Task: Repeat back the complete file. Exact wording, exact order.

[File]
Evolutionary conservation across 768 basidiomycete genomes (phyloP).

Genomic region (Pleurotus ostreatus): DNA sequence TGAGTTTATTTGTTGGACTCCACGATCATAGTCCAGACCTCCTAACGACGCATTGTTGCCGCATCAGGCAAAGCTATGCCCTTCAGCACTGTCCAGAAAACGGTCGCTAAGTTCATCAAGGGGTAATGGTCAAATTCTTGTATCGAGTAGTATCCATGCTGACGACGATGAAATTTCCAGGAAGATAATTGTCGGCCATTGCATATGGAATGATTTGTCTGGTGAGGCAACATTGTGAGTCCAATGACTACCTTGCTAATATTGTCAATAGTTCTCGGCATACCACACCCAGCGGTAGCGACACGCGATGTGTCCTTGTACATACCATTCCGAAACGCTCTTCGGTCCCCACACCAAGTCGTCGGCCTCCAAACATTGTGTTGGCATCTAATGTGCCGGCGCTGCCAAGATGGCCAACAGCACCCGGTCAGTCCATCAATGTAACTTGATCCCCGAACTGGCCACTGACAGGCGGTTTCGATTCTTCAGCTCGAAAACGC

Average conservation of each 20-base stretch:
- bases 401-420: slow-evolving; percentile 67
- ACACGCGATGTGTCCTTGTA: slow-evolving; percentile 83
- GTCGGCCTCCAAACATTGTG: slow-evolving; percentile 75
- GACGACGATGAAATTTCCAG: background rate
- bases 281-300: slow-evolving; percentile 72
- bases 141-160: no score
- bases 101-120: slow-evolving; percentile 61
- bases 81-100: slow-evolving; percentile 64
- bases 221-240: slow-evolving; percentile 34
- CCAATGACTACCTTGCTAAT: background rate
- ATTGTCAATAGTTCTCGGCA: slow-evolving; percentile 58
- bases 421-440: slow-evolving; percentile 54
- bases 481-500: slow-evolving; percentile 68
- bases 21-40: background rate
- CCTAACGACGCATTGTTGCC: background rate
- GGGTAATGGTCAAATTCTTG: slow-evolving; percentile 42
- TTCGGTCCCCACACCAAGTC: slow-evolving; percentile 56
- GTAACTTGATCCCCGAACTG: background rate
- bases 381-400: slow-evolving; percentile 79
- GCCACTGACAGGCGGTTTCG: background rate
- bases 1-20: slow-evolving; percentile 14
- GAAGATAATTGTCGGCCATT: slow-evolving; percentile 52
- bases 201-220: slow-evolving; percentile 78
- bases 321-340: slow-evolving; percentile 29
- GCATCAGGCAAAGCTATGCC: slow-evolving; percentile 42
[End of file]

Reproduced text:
Evolutionary conservation across 768 basidiomycete genomes (phyloP).

Genomic region (Pleurotus ostreatus): DNA sequence TGAGTTTATTTGTTGGACTCCACGATCATAGTCCAGACCTCCTAACGACGCATTGTTGCCGCATCAGGCAAAGCTATGCCCTTCAGCACTGTCCAGAAAACGGTCGCTAAGTTCATCAAGGGGTAATGGTCAAATTCTTGTATCGAGTAGTATCCATGCTGACGACGATGAAATTTCCAGGAAGATAATTGTCGGCCATTGCATATGGAATGATTTGTCTGGTGAGGCAACATTGTGAGTCCAATGACTACCTTGCTAATATTGTCAATAGTTCTCGGCATACCACACCCAGCGGTAGCGACACGCGATGTGTCCTTGTACATACCATTCCGAAACGCTCTTCGGTCCCCACACCAAGTCGTCGGCCTCCAAACATTGTGTTGGCATCTAATGTGCCGGCGCTGCCAAGATGGCCAACAGCACCCGGTCAGTCCATCAATGTAACTTGATCCCCGAACTGGCCACTGACAGGCGGTTTCGATTCTTCAGCTCGAAAACGC

Average conservation of each 20-base stretch:
- bases 401-420: slow-evolving; percentile 67
- ACACGCGATGTGTCCTTGTA: slow-evolving; percentile 83
- GTCGGCCTCCAAACATTGTG: slow-evolving; percentile 75
- GACGACGATGAAATTTCCAG: background rate
- bases 281-300: slow-evolving; percentile 72
- bases 141-160: no score
- bases 101-120: slow-evolving; percentile 61
- bases 81-100: slow-evolving; percentile 64
- bases 221-240: slow-evolving; percentile 34
- CCAATGACTACCTTGCTAAT: background rate
- ATTGTCAATAGTTCTCGGCA: slow-evolving; percentile 58
- bases 421-440: slow-evolving; percentile 54
- bases 481-500: slow-evolving; percentile 68
- bases 21-40: background rate
- CCTAACGACGCATTGTTGCC: background rate
- GGGTAATGGTCAAATTCTTG: slow-evolving; percentile 42
- TTCGGTCCCCACACCAAGTC: slow-evolving; percentile 56
- GTAACTTGATCCCCGAACTG: background rate
- bases 381-400: slow-evolving; percentile 79
- GCCACTGACAGGCGGTTTCG: background rate
- bases 1-20: slow-evolving; percentile 14
- GAAGATAATTGTCGGCCATT: slow-evolving; percentile 52
- bases 201-220: slow-evolving; percentile 78
- bases 321-340: slow-evolving; percentile 29
- GCATCAGGCAAAGCTATGCC: slow-evolving; percentile 42